One workload that can benefit greatly from storage tiering is VDI (virtual desktop infrastructure). In implementations where many virtual desktops are built from a base desktop image -- i.e., all the desktop virtual machines are thin clones of the original -- the base image gets quite a workout, while the thin clones themselves mostly sit idle. During times of heavy reads -- such as the morning when all the users log into their VDI sessions -- the Dell PS6010XVS will move the blocks containing the heavily accessed portions of the base image to the SSD storage, which can greatly increase access times and speed up the whole process.

Another aspect of the Dell PS6010XVS can come in handy in some workloads: The SSDs can also be used for write caching if they're not loaded with data moved from the SAS tier. In heavy write scenarios, writes to the array are cached on the SSDs and pushed down to disk later, offering a significant write performance boost when necessary. This decision is made by the controller firmware based on an assortment of factors, such as how hard each side of the array is working and how much free space is available.

With all this caching at the controller and disk level, the high performance of the SAS and SSD disks themselves, and the 10G Ethernet interfaces, the Dell PS6010XVS simply flies. It wasn't uncommon for loaded sequential reads run from a VMware virtual machine to hit 150MBps, with writes peaking at around 250MBps. Naturally those numbers fall off dramatically without the caching.

Dell EqualLogic SAN HQ is the central monitoring tool for EqualLogic arrays. Here it shows current status and performance statistics for the PS6010XVS's eight SSD and eight SAS drives.

Pulling the plug: Redundant controllers and hot spares During a period of intense utilization on the array, I walked around behind it and yanked out the active controller. Other than the management interface showing that the controller had vanished, nothing else noticed. There were no problems with the active workloads or any other ill effects. Reseating the controller simply brought it back up in the management interface, and everything else carried on normally.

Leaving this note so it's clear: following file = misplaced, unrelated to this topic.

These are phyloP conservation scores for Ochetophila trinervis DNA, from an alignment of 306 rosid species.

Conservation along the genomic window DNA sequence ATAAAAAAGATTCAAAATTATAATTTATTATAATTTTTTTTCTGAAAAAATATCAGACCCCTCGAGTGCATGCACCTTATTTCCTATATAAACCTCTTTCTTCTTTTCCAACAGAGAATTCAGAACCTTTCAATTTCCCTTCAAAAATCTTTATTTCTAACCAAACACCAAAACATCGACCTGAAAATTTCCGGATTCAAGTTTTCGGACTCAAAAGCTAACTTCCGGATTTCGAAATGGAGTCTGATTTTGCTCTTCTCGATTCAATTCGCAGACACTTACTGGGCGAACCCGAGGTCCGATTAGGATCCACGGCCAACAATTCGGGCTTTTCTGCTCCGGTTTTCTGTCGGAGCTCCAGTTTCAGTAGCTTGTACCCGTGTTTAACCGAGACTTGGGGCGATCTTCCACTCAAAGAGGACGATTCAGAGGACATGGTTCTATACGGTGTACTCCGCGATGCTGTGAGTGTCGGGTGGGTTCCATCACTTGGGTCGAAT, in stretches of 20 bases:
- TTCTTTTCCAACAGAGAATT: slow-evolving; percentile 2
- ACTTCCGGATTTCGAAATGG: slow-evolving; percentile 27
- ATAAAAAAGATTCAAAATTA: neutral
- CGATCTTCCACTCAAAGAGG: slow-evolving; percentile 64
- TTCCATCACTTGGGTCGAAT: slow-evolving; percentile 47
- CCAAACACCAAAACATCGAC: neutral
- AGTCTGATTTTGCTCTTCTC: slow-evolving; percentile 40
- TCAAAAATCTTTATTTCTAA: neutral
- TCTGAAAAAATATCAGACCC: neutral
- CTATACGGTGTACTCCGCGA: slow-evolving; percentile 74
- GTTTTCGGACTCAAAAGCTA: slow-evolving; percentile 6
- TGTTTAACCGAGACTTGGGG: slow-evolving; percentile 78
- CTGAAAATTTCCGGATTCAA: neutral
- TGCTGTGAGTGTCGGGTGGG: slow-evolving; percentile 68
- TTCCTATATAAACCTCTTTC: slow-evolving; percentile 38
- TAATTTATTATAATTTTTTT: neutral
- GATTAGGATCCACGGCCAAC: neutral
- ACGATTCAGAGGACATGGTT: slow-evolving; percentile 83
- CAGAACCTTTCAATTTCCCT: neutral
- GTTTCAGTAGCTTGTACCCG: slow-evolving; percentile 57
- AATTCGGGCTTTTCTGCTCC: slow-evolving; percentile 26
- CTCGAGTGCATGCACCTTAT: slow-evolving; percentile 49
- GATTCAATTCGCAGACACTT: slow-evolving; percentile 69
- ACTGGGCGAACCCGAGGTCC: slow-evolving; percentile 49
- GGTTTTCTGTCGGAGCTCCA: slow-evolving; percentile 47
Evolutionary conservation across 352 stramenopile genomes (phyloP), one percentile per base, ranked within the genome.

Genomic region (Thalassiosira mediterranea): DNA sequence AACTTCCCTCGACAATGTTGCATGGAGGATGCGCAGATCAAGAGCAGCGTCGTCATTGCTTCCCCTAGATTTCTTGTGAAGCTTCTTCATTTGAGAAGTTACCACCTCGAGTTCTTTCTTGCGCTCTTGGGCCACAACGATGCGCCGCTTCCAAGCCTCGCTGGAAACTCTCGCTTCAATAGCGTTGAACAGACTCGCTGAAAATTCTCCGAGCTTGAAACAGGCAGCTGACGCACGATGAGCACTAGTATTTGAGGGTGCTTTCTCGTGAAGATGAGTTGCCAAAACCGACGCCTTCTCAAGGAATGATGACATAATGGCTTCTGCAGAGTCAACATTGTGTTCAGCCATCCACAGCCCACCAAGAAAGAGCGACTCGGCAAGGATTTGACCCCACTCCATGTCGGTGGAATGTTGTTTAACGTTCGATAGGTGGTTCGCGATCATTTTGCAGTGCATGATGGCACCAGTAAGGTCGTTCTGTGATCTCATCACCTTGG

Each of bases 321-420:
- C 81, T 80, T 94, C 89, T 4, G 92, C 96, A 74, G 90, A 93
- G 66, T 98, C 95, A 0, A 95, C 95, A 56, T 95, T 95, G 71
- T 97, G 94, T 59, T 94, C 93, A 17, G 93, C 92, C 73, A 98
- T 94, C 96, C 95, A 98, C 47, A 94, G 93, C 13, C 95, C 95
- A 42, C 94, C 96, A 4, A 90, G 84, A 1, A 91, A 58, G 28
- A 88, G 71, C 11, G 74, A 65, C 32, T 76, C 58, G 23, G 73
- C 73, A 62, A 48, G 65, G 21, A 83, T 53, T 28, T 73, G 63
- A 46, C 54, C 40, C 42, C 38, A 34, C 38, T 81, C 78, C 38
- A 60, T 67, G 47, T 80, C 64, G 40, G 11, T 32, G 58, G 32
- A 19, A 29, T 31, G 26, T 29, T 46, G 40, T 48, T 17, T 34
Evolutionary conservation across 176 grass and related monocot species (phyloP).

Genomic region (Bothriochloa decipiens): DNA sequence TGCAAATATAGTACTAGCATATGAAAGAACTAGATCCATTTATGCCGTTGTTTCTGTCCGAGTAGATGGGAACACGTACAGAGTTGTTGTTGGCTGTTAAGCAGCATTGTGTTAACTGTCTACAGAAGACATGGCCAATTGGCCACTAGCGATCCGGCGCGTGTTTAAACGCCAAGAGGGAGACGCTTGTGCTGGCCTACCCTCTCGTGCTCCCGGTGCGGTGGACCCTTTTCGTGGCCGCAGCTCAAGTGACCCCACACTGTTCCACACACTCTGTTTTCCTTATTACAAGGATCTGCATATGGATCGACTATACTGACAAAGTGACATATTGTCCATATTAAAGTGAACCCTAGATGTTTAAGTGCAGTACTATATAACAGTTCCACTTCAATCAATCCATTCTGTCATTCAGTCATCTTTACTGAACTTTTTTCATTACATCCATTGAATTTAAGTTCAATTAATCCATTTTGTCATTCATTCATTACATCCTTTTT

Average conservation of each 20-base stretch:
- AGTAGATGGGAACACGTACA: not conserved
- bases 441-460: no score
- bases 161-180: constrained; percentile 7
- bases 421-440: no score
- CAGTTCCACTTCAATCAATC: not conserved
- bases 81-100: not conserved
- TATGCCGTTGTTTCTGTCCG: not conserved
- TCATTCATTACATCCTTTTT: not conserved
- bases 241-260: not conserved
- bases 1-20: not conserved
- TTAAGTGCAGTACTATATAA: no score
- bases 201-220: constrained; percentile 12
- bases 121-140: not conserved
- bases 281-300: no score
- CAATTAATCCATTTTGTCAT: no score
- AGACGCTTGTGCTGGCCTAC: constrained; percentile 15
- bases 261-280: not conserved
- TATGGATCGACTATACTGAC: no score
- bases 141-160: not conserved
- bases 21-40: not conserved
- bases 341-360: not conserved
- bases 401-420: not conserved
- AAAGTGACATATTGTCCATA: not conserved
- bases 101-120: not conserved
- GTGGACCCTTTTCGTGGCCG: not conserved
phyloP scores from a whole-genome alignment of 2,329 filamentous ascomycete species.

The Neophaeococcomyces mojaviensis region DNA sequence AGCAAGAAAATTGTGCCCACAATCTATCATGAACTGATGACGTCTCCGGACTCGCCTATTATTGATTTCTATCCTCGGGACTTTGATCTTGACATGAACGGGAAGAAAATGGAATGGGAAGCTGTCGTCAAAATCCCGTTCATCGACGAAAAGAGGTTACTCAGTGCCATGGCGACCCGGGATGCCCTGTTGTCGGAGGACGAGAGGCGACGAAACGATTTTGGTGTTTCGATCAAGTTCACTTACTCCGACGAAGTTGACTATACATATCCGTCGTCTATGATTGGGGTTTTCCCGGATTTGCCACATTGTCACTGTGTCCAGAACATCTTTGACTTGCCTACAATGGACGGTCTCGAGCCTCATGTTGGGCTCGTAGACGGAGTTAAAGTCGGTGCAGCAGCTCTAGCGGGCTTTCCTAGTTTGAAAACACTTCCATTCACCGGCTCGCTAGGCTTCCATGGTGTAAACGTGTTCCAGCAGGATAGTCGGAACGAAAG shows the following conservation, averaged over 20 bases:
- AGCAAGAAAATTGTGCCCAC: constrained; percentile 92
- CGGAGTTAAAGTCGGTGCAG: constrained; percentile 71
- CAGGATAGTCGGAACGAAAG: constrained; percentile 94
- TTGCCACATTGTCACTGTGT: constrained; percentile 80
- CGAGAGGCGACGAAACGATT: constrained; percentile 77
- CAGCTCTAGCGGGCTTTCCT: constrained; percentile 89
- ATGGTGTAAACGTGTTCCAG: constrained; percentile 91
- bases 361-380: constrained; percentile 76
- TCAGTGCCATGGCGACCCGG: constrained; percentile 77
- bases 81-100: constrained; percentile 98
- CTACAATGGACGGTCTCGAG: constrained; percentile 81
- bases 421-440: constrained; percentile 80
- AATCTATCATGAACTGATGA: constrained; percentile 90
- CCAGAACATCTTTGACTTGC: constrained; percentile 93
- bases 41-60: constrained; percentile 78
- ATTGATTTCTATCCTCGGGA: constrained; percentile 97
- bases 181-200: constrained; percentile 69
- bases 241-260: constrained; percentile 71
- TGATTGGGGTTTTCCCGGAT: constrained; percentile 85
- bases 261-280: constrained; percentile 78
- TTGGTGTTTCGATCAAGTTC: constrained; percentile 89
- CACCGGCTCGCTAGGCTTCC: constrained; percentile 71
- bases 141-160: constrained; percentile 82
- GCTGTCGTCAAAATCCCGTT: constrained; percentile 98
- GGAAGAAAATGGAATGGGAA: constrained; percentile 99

It should also be noted that firmware updates to the EqualLogic PS6010XVS can be carried out without any downtime, as the first controller to be updated will reboot without dropping clients and take on the full load while the secondary completes its update.

How does a split array like the Dell PS6010XVS address the potential problem of disk failure? In a normal array with identical drives, one or two drives would be designated as spares and called into action if a primary drive failed. The SAS side of the PS6010XVS is no different, with one of the eight drives designated as a hot spare. However, there is no hot spare SSD, as all eight are present in the RAID6 array. Thus, an SSD failure will not be able to pull a spare SSD into the mix. Instead, the controller will bring the hot spare SAS drive into the SSD array.

Substituting the SAS drive will necessarily degrade the performance of the SSD array, but also protect the integrity of the data stored on the SSD. When the failed SSD is replaced, the SAS replacement dumps all of its content to the new SSD and resumes its position as a hot spare, so the SSD array will once again be up to full speed. Given the price and higher reliability of the SSD, this scenario is acceptable, but it's wise to keep a cold spare SSD on hand.

The EqualLogic PS6010XVS represents yet another impressive product from Dell. The only downside is the relatively small capacity of the solution. Of the raw 4.4TB capacity, you'll see 500GB of SSD storage and roughly 2TB in SAS storage available for general use. The decision to go with the 450GB SAS drives was made to keep the ratio of SAS to SSD storage around 4:1, helping to maximize the performance enhancements of the SSD. That positions the Dell PS6010XVS not as a general-purpose array, but one that would be best utilized for highly transactional workloads and heavily loaded virtual servers. As with all EqualLogic arrays, the PS6010XVS will fall right into place alongside other EqualLogic units and can be managed from within the same group.